Table of Contents
Journal of Biophysics
Volume 2012, Article ID 830741, 7 pages
http://dx.doi.org/10.1155/2012/830741
Research Article

Cytoskeletal Strains in Modeled Optohydrodynamically Stressed Healthy and Diseased Biological Cells

1Regenerative Bioengineering Laboratory, Department of Biology, Science Research & Teaching Center (SRTC), Portland State University, P.O. Box 751, Portland, OR 97207, USA
2Department of Surgery, Oregon Health & Science University, Portland, OR 97239, USA
3Center for Allaying Health Disparities through Research and Education (CADRE) and Department of Mathematics & Computer Science, Central State University, Wilberforce, OH 45384, USA

Received 27 September 2012; Revised 6 November 2012; Accepted 6 November 2012

Academic Editor: George Perry

Copyright © 2012 Sean S. Kohles et al. This is an open access article distributed under the Creative Commons Attribution License, which permits unrestricted use, distribution, and reproduction in any medium, provided the original work is properly cited.

Abstract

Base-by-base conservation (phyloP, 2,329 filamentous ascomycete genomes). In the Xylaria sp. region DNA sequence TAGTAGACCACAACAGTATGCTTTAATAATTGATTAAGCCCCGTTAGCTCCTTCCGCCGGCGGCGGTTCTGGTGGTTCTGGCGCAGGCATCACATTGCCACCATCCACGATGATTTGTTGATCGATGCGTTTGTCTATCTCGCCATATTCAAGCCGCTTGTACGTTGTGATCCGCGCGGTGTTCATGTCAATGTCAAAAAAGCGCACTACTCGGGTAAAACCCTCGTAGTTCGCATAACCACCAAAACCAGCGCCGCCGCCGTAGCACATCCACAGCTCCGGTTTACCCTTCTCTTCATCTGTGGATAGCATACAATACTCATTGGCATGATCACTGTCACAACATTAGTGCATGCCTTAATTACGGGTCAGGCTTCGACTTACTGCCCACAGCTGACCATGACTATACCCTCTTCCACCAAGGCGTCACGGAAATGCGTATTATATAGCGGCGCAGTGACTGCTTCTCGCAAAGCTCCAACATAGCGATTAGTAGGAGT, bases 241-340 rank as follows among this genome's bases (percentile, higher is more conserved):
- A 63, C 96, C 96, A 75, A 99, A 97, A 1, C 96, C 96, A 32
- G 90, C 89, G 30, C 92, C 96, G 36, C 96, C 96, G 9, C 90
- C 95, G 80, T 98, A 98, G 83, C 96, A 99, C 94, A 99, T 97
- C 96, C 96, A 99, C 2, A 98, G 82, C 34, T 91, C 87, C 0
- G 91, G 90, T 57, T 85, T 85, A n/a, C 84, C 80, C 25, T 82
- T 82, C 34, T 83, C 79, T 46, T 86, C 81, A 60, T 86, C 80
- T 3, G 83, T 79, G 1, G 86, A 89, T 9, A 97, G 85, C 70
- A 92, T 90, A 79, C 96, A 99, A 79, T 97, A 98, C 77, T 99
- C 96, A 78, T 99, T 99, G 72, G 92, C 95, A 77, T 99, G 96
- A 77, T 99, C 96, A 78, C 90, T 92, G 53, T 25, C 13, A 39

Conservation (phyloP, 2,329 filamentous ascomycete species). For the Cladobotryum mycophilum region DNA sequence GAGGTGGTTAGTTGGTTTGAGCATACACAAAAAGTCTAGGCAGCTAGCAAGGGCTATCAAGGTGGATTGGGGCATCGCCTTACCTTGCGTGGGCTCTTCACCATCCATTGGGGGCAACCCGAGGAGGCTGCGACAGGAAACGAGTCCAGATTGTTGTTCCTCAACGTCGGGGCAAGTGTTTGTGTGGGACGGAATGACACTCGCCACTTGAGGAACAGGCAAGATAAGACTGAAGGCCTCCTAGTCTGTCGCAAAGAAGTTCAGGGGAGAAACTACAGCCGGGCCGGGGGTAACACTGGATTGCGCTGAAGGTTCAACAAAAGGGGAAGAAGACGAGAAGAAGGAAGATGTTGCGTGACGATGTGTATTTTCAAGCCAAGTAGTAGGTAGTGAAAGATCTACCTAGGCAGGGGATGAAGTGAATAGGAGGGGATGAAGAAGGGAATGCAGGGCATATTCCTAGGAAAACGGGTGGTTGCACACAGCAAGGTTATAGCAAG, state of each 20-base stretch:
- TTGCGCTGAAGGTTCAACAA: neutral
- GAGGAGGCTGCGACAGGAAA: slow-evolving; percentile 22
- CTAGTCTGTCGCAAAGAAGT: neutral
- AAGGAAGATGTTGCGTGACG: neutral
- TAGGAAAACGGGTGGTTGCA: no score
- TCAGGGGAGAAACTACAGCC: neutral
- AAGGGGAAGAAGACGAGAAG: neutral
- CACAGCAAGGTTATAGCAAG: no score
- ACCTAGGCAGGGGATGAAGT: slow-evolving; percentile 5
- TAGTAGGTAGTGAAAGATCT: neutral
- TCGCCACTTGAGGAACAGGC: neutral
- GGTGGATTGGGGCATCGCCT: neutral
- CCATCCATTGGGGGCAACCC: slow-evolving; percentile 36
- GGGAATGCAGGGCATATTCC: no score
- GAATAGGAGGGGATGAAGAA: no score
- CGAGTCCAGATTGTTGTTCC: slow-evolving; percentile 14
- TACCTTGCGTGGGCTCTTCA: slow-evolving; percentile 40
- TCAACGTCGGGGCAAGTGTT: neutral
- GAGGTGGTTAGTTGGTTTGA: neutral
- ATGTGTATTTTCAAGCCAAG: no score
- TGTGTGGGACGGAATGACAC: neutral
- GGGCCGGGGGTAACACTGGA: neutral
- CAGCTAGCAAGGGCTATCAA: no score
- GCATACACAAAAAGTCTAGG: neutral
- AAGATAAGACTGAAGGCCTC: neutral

Controlled external chemomechanical stimuli have been shown to influence cellular and tissue regeneration/degeneration, especially with regards to distinct disease sequelae or health maintenance. Recently, a unique three-dimensional stress state was mathematically derived to describe the experimental stresses applied to isolated living cells suspended in an optohydrodynamic trap (optical tweezers combined with microfluidics). These formulae were previously developed in two and three dimensions from the fundamental equations describing creeping flows past a suspended sphere. The objective of the current study is to determine the full-field cellular strain response due to the applied three-dimensional stress environment through a multiphysics computational simulation. In this investigation, the multiscale cytoskeletal structures are modeled as homogeneous, isotropic, and linearly elastic. The resulting computational biophysics can be directly compared with experimental strain measurements, other modeling interpretations of cellular mechanics including the liquid drop theory, and biokinetic models of biomolecule dynamics. The described multiphysics computational framework will facilitate more realistic cytoskeletal model interpretations, whose intracellular structures can be distinctly defined, including the cellular membrane substructures, nucleus, and organelles.